It is dizzying, but I spent much of the film in awe. It delivers an utterly sensational visual treat from its very first moment, featuring one of the most viscerally affective title card sequences in a film. The original set a new bar in animation, inspiring studios like Dreamworks and Paramount to create their own films in its style. Sony have now raised the bar, with what is the most impressive technical upgrade ever seen in a sequel.
The sheer vibrancy of this new film is unmatched; it makes use of six different art styles that constantly intermingle on the same frame. A chase scene that serves as the film’s action climax, is a particularly grand example of the sheer scope of this project, a scene which took four years to make.
The film also features the most infuriating cliff-hanger ever seen in a Western Blockbuster. This film and its upcoming sequel will originally be slated to be one and the same, however in December 2021 the directors Lord and Miller announced that it would be split into two parts. And so the result is a jarring anticlimactic finale, it feels like the film has no real ending and so the narrative experience is ultimately a bit unsatisfying. So, the film is at once, offering so much, yet not enough. It’s for this reason I think that the film’s predecessor is superior.
Though it could be called a bit too ambitious, the final product is staggering and its sheer visual quality is leagues ahead of the competition, with perhaps the solitary exception of Avatar 2. Pixar and DreamWorks, the established giants of western computer animation, have each recently released uninspiring and underachieving animated features.
Meanwhile, the most recent films released under the belt of Disney’s Marvel Studios have been widely criticised for their shallow plots and lacklustre special effects. In a period where Western Animation is taken less seriously, and Superhero films appear increasingly more cheaply produced, Across the Spider Verse kills these two birds with one stone, delivering arguably the best looking film in both the medium of animation, and the superhero genre.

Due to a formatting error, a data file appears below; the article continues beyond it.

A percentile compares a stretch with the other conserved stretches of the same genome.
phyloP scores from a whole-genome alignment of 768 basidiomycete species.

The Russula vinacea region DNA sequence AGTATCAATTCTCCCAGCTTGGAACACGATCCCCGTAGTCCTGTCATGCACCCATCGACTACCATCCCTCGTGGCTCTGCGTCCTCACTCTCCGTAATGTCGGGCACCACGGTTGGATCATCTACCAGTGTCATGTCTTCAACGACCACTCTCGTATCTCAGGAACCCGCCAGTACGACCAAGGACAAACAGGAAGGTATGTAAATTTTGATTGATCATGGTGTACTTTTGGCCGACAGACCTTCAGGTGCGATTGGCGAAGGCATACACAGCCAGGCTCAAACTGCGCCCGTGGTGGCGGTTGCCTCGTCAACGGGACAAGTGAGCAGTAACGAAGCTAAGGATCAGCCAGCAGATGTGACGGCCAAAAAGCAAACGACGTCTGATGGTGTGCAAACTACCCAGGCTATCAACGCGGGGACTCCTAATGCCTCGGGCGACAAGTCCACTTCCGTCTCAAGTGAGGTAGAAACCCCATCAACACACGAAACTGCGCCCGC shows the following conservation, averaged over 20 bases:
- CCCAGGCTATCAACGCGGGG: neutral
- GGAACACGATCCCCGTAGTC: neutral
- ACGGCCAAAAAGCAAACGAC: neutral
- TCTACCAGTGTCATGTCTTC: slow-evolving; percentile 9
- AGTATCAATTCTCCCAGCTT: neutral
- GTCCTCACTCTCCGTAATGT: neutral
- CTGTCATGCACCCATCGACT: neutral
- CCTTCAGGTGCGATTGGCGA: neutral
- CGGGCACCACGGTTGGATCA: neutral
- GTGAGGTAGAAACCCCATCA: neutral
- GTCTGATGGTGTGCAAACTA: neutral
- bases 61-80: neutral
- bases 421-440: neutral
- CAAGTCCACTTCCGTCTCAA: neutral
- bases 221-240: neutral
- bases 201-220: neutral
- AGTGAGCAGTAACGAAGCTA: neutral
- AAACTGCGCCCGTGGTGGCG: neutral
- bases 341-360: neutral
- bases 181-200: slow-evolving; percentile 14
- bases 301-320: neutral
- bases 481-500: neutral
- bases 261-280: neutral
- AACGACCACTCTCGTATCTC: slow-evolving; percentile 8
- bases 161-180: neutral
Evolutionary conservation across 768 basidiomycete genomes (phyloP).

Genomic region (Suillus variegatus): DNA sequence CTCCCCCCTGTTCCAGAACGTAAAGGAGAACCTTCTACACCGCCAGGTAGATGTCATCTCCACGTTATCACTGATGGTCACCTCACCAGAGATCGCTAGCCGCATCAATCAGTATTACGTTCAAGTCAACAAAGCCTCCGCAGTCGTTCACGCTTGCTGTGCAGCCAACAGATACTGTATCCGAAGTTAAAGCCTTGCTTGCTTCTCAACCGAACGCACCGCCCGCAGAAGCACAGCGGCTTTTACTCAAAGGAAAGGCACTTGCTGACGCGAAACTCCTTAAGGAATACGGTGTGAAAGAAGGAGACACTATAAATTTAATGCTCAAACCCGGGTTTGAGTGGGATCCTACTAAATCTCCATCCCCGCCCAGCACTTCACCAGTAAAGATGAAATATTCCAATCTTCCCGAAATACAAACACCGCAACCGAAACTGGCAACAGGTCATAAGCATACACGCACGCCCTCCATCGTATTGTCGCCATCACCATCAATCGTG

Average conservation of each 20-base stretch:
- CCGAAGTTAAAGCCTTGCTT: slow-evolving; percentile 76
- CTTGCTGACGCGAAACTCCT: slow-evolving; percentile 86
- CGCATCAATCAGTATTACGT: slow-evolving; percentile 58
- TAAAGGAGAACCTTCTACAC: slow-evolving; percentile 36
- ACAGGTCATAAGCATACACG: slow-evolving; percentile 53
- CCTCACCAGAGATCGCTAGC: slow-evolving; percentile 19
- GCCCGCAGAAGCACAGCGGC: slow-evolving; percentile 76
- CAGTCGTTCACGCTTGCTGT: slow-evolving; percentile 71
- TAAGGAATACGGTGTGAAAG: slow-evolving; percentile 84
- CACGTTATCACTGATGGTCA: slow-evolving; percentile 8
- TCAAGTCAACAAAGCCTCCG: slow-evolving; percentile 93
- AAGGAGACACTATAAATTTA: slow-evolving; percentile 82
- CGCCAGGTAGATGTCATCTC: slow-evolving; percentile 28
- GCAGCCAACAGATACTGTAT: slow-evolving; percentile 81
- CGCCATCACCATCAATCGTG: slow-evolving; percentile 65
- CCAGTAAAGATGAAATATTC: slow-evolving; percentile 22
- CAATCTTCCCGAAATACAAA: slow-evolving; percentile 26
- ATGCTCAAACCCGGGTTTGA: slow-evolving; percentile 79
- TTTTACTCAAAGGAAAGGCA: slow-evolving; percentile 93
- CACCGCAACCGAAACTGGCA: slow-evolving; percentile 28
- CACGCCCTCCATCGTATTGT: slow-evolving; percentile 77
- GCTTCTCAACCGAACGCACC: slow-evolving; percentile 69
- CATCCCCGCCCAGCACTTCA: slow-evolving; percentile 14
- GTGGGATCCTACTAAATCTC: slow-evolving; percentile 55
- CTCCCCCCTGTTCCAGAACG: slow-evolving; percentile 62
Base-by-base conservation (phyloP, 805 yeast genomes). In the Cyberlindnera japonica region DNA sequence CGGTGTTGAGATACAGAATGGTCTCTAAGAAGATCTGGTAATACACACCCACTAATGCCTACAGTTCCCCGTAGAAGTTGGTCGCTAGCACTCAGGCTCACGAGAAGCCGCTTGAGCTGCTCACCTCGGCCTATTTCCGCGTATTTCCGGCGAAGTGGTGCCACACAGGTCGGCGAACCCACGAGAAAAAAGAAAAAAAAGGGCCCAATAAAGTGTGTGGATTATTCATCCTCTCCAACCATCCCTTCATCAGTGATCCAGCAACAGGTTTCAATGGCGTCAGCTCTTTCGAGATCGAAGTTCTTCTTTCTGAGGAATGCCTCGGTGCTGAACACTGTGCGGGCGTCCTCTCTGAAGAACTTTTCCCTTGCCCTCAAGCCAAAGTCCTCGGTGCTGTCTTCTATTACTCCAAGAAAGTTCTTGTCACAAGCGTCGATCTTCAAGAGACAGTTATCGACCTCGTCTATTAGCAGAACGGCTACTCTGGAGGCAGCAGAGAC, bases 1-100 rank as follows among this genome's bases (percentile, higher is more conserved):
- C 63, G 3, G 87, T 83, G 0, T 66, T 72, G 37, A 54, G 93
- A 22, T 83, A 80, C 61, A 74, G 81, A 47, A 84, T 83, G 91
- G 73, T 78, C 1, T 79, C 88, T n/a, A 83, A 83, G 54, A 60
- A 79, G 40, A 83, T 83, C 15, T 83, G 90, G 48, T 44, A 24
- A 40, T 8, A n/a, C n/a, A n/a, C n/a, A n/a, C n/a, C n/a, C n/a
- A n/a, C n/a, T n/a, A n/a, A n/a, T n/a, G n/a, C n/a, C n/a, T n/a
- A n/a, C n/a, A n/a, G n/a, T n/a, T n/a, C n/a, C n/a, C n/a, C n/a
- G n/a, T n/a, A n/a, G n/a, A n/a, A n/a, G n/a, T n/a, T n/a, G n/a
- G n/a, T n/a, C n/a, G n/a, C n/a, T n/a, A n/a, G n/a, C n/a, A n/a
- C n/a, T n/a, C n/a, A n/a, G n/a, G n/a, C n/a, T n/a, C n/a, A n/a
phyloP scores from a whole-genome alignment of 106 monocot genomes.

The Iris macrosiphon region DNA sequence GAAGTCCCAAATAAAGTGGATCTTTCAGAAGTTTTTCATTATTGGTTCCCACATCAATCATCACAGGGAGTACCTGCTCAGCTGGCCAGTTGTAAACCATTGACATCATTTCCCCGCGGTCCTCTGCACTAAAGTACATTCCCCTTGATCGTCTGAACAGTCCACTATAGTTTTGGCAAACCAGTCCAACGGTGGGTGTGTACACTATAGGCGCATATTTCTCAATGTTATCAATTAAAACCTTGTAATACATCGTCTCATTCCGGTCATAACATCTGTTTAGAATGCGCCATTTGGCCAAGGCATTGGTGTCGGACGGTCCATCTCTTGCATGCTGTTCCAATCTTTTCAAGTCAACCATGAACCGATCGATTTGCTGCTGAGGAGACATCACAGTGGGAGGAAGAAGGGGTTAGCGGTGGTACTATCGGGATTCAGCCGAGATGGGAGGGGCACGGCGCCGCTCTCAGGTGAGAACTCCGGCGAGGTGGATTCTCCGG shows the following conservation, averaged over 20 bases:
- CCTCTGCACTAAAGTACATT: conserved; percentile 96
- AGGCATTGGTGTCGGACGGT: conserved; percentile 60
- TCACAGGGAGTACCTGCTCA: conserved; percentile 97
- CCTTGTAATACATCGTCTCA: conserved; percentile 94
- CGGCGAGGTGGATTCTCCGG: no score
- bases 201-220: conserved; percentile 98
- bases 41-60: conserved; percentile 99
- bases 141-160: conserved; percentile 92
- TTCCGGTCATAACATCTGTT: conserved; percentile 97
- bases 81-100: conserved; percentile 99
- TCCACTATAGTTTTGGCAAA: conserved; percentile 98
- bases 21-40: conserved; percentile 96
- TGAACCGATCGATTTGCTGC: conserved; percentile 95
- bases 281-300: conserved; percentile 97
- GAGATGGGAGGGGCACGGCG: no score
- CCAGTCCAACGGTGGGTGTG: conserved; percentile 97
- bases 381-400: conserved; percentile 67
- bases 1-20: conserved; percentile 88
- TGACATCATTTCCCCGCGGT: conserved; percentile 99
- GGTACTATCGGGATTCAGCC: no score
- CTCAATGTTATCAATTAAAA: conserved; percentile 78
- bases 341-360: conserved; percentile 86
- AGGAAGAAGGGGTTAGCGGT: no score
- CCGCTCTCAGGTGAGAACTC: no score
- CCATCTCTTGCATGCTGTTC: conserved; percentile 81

The film has also been celebrated for its diversity and politics; Miles and Gwen respectively have the ‘Black Lives Matter’ badge and Transgender flag on their belongings, a likely reason for its ban in the United Arab Emirates. On the other hand, the film has rightfully received flak for the behind-the-scenes treatment of those who worked on the film.
No offence to the writers and the voice-acting cast; but this production owes its success to all of the people who worked hard to create the animation and VFX. It is a horrible shame to hear about the sub-par conditions they had to work in. Vulture reported that animators were made to work 11 hour days for seven days a week, that 100 animators left the project before its completion, and that major overhauls to the script lead to many sequences having to be remade
It is definitely not uncommon to hear about these kinds of reports in the Animation industry, but it is especially disappointing to hear about in this film, which so many celebrate as animation’s pinnacle. Personally, I could have waited a few more years for this film to be released, and I don’t think that I’m alone. In Across the Spider-Verse, the animators are undoubtedly the true stars of this production, and I hope that the reports that have come out can create some awareness for their harsh conditions.